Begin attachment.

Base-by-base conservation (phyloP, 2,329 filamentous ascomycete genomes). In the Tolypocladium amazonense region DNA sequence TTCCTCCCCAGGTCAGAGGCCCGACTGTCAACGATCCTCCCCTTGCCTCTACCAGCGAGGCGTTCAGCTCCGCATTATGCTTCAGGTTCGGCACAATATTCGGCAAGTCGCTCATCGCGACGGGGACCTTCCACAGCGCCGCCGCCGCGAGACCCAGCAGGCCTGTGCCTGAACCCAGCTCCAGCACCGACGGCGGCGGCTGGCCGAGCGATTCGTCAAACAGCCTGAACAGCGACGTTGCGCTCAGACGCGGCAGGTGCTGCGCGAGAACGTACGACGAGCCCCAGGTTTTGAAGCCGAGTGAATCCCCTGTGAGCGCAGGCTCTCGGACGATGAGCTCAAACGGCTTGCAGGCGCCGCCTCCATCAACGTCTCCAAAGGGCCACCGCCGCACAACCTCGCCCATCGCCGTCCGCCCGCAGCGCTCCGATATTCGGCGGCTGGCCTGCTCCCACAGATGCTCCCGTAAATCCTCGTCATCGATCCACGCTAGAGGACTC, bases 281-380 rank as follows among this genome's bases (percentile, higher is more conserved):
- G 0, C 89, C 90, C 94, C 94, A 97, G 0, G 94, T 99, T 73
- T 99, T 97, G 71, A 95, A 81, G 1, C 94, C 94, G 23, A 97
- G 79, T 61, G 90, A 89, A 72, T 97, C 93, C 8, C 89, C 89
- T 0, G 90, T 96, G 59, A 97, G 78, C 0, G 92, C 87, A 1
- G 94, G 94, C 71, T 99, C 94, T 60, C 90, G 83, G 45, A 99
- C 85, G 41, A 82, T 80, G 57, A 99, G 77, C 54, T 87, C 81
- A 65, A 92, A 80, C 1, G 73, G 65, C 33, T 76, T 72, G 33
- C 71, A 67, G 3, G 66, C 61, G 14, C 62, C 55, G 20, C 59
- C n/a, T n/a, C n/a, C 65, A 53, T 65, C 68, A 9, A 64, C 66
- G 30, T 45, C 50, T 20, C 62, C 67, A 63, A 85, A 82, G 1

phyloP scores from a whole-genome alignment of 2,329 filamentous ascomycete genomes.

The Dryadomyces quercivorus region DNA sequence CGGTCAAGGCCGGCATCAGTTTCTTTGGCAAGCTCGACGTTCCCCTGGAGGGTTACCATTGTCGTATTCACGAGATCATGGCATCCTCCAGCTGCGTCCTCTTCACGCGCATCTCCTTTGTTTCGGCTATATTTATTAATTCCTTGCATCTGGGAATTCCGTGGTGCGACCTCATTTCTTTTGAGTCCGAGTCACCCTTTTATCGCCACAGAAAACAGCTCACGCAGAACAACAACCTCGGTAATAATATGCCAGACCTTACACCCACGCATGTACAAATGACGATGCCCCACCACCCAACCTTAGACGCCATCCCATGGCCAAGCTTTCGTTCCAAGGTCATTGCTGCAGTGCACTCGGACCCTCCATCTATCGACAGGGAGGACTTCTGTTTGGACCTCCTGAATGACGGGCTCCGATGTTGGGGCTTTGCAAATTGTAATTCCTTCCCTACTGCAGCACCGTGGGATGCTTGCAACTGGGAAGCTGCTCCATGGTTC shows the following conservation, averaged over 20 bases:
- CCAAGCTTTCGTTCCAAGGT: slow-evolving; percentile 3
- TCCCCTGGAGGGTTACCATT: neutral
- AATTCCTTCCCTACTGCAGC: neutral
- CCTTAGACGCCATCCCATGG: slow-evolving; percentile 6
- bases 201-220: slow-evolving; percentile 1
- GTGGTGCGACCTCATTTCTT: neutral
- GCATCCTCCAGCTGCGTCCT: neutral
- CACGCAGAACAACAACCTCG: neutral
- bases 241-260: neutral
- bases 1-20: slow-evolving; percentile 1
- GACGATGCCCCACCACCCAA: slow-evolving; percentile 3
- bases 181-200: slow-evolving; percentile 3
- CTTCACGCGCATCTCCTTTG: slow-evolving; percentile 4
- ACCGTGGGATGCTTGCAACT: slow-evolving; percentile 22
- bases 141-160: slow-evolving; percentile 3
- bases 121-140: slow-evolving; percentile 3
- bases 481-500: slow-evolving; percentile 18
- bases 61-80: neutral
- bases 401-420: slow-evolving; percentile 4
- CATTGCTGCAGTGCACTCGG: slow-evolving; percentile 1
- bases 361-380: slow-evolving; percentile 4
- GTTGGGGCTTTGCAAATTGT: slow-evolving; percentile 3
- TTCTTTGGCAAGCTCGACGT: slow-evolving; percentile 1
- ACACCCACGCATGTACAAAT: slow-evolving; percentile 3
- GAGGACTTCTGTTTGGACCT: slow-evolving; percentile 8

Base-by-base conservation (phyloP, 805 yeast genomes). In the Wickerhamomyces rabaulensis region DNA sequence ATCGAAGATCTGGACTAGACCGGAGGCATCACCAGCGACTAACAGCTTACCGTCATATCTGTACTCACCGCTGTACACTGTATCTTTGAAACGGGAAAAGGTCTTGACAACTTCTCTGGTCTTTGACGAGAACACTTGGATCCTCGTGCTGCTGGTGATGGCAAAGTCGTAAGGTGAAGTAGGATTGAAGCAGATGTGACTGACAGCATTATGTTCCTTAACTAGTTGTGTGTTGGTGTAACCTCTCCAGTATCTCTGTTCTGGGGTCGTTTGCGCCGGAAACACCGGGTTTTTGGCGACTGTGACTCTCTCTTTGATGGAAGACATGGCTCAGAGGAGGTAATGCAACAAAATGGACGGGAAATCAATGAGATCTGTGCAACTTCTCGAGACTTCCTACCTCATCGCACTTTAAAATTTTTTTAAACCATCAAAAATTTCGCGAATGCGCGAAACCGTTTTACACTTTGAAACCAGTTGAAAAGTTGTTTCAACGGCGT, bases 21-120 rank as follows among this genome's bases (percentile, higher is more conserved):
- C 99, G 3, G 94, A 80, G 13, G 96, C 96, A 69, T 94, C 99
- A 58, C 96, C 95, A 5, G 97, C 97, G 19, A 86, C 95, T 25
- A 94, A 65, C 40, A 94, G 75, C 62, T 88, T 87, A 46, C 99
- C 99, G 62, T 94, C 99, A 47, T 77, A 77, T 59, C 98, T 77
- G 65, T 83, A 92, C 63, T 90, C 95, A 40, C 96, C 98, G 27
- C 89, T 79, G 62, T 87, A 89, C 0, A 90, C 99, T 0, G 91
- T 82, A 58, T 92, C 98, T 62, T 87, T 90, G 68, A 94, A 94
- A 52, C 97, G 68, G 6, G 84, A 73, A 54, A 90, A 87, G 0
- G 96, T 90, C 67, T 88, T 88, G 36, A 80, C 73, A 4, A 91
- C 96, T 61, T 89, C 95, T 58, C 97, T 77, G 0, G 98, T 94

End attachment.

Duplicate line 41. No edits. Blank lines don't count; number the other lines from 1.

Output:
- A 58, C 96, C 95, A 5, G 97, C 97, G 19, A 86, C 95, T 25